This article is also available in Spanish. (PDF - 430 KB)
Colombia has the greatest diversity of birds of any country in the world, but its potential as a premiere destination for birdwatching is largely untapped.
Calidris Association, a Colombian nonprofit organization that focuses on bird conservation, is working to develop that potential by creating birding trails with the help and input of local communities. These communities will benefit economically from the tourism by supplying guides, restaurants, hotels and transportation. Calidris works jointly with the National Audubon Society, their U.S. partner, to develop these trails.
In phase one of the project, funded by CEPF, Calidris laid the groundwork for the Western Andes Birding Trail, which includes birding sites in the Paraguas-Munchique Conservation Corridor.
Among project activities were site selection for the trail, community outreach, the establishment of local alliances, and the creation of marketing and implementation strategies.
The 2016 Colombian peace accord with the Revolutionary Armed Forces of Colombia (FARC) offers a promising beginning to the end of the country’s armed conflict but, according to Kendra Hasenick, project coordinator, the FARC’s exit from many areas has created “a redistribution of power, which brings up new security issues.” The success of the project depends on tourism, so the political climate is a crucial consideration.
Hasenick acknowledged that, ultimately, the political situation is beyond their control, but when Calidris considered which sites to include on the birding trail, safety was an important factor. The sites they prioritized during the planning phase are close to major cities that are known to be safe. This proximity also gives international tourists easier access to the trails and tourism services.
Though Calidris had previously worked with the majority of the communities on the future Western Andes Birding Trail, they had not worked with them on bird tourism specifically.
Calidris reached out to local environmental and community organizations to connect with community members interested in the initiative and to thoroughly understand the community’s needs and qualities.
These local partners had well-established relationships and could give Calidris crucial background information and help build trust.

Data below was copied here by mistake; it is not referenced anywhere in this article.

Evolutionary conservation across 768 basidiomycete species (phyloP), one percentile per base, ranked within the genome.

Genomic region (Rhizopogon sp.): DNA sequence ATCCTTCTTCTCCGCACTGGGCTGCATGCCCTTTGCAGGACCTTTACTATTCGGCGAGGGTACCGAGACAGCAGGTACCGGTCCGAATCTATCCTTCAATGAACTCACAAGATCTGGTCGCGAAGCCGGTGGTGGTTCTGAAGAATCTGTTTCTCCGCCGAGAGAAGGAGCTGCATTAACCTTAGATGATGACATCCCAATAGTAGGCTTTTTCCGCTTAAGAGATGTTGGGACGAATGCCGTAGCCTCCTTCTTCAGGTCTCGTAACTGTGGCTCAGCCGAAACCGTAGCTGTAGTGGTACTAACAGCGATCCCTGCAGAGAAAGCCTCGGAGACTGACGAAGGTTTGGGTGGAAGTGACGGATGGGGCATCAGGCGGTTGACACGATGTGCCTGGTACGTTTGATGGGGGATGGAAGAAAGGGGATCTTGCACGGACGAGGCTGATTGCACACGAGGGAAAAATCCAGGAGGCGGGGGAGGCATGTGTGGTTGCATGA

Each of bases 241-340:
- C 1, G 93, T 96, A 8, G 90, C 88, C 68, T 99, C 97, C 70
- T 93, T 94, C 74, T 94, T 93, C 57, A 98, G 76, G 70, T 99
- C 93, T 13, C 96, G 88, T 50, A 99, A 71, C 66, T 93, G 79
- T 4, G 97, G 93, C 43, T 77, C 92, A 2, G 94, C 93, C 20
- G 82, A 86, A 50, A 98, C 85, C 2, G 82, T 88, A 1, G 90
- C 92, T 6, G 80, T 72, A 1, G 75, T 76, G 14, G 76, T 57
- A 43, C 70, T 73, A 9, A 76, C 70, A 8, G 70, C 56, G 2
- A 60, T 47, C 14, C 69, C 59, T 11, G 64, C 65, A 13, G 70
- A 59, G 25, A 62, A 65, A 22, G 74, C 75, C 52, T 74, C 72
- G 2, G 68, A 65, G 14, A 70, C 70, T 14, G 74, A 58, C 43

As part of the process to decide if a site would be good to include on the trail, Calidris held initial meetings with community members to discuss what bird tourism is as well as its potential.
“We gave people the opportunity to express their opinions and fears and express their doubts and discuss what the project would mean for the area and for the people,” Hasenick said. “We had one community that had incredible birding, but the community said they weren’t ready [for tourism]. It was really wonderful to have that conversation.” Calidris respected the community’s wishes and did not develop the birding site.
Bird tourism has been developed on many different levels in the region. While Hasenick said this is wonderful, it means that in some communities there are already expectations of what birding tourism is and what that means for their communities.
“We don’t want to ignore what people have already done in terms of ecotourism and conservation, and it’s important to collaborate with what local organizations are already doing, but it can be challenging because there are many different ideas,” Hasenick said.
“It’s important to acknowledge, appreciate and strengthen what is already in a local community instead of covering it up with your own work because, at the end of the project, the implementation team leaves, but the community stays,” Hasenick said.
There were, however, limits to what Calidris could offer. Through clear, matter-of-fact presentations explaining the goals and capacity of the project, Hasenick said that conversations with community members about what Calidris could and could not do were rarely uncomfortable.
An important component of the project was to develop a marketing plan that would help bring international tourists to Colombia and the Western Andes Birding Trail. Calidris is experienced with bird research and environmental education, but their team has little marketing know-how.
Developing a marketing strategy for the trail proved complex. Hasenick said it was difficult to find an ideal marketing consultant because what Calidris was promoting—Colombia tourism emphasizing birdwatching and local communities—was so niche. “It showed us how disconnected the market is from the product,” she said.
Working with a marketing consultant helped the Calidris team in understanding the marketing process and in recognizing each site’s distinctive features and the uniqueness of the Western Andes Birding Trail as a whole. These attributes will help focus the marketing strategy going forward.
Colombia’s regional and national governments have become interested in supporting the development of the birding trails. Calidris is currently waiting for the endorsement of private and public donors before breaking ground on the trail. The organization and its partner Audubon have organized future funds to cover community professional development and tourism preparation, promotion and conservation.
– By Marsea Nelson, CEPF senior communications manager